Young people struggling with credit card and student loan debt

According to a survey by Charles Schwab, members of Generation Z in California and elsewhere around the country owe lenders an average of $4,343. That amount increases to $11,663 for those who are between the ages of 21 and 25. In addition to being in debt, roughly half of those who were surveyed had less than $250 in savings. Individuals who are between the ages of 16 and 25 are generally gaining the ability to make financial and other types of decisions for themselves. Therefore, it is important that they understand how to manage their debt.

As a general rule, student loans and mortgages are seen as good debts. This is because they tend to be less expensive and may offer tax advantages. Credit card debt is regarded as something that a person doesn't want to have. The major drawback is the high interest rates that credit card companies charge. However, those who took part in the survey seemed to have the opposite opinion about these types of debts.

Older Americans filing for bankruptcy at higher rates

A study from the Consumer Bankruptcy Project has found that California residents and other Americans who are 65 and older filed for bankruptcy at a higher rate in 2016 compared to 1991. The rate was more than 200 percent higher for people between the ages of 65 and 74 and more than triple for individuals 75 and older. This is partially because there are more Americans in this age range today compared to past decades.

The study found that by 2050, there will be 88 million Americans who will be age 65 or older. Its authors contend that the bankruptcy system could be overwhelmed by retirees filing if recent trends continue. However, it is worth noting that older Americans are filing for bankruptcy at a rate lower than other age groups. Of those who filed between 2013 and 2016, only 3.3 percent were over the age of 75.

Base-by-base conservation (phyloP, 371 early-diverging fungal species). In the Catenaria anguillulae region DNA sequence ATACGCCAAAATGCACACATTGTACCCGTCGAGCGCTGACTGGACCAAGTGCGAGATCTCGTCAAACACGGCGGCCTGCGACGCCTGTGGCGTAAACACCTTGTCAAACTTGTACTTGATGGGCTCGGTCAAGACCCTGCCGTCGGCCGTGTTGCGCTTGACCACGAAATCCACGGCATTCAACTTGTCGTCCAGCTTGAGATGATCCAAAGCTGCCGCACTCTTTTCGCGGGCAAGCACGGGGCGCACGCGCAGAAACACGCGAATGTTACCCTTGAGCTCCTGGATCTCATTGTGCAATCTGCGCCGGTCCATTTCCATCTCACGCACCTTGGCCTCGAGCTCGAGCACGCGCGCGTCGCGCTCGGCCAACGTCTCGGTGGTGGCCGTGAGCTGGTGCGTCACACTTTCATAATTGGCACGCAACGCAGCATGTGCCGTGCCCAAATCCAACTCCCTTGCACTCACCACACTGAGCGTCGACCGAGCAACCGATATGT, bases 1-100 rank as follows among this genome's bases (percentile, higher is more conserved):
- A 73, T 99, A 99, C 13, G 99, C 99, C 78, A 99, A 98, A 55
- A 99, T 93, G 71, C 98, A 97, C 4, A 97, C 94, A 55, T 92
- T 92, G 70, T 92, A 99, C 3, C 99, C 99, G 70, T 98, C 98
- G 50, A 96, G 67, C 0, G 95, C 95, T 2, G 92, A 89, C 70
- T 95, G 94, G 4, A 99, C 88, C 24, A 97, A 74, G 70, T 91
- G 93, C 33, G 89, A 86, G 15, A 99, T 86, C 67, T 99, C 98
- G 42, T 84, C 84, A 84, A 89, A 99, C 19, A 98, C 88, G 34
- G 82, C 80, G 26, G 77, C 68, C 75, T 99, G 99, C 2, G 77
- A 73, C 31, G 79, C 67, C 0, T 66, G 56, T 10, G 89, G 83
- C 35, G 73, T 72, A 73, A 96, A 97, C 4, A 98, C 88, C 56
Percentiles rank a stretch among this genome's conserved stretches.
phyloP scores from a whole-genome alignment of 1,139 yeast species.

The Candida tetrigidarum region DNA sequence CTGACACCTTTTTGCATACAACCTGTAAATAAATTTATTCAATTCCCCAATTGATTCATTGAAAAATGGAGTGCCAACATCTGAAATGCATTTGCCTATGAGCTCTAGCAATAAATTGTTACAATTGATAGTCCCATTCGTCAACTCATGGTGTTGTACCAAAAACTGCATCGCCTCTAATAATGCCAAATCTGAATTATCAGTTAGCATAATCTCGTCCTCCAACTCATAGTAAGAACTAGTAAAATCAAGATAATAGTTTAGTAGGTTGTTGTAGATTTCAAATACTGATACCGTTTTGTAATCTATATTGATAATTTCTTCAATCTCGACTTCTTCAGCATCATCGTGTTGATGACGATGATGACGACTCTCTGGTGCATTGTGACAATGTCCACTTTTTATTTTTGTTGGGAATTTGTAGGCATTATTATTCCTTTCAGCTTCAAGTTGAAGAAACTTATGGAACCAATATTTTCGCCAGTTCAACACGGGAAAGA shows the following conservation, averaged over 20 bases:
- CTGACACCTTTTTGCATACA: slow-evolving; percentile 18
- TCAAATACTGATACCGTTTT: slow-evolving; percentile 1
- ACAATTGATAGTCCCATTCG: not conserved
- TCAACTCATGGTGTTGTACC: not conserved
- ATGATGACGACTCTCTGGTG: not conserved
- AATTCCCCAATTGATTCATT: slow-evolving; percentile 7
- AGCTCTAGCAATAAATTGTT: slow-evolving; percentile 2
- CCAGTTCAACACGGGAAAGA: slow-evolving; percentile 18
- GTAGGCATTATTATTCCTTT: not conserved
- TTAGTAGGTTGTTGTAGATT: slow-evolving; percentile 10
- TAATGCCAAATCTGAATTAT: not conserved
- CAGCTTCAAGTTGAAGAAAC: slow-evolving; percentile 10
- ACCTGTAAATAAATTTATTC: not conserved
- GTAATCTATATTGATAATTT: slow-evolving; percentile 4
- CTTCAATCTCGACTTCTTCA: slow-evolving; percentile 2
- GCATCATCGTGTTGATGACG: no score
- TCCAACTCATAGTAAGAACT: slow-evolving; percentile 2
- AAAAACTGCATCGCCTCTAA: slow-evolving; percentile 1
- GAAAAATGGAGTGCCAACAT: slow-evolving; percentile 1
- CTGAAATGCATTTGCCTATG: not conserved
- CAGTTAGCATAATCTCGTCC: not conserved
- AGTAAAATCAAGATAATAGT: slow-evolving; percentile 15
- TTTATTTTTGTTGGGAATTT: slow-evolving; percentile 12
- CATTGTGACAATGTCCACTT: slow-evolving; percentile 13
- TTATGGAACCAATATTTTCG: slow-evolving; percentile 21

Common financial mistakes and possible solutions

Even if you're someone who loves all things financial and have always kept careful track of your own spending habits, have organized, updated financial records and simply love to create budgets and put them into action, the cost of living in various California regions is so high that even those who earn high incomes and typically keep their finances in check can run into serious trouble. You may, in fact, be surprised to learn how quickly your financial train can be thrown off track. 

If you find yourself in the midst of financial crisis and things get out of hand, it's critical to know what types of options are available to restore financial stability. Since most finance problems are temporary, you'll want to know how to get back on path and lay the groundwork for a stronger financial future. Understanding the issues that often spark financial trouble can help you avoid similar problems down the line.  

Key mistakes to avoid when in debt

Some California residents who are in debt make mistakes that cause their financial situations to go from bad to worse. For instance, an individual may spend money on food or other nonessential items to forget about their plight. However, it is important that an individual starts on a path to getting out of debt immediately. This means not spending money on frivolous items.

By getting out of debt in a timely manner, long-term effects can be minimized. When attempting to pay down debt, don't make it harder by taking short-term loans from a bank or payday lender. These typically come with high interest rates and other fees. A payday loan can come with an APR of 400 percent while checks sent by lenders can have interest rates as high as 36 percent.

Securing business financing after a bankruptcy

Some Californians who own businesses might worry that their prior bankruptcy cases may keep them from being able to get approved for business loans. While it might be more difficult to qualify after bankruptcy, it is possible for business owners to find loans that they might be able to obtain.

Some lenders are more concerned about whether the bankruptcy case is over. If a case is closed, an owner may be able to secure a business loan. If the bankruptcy case is still open, it may be more difficult to secure financing.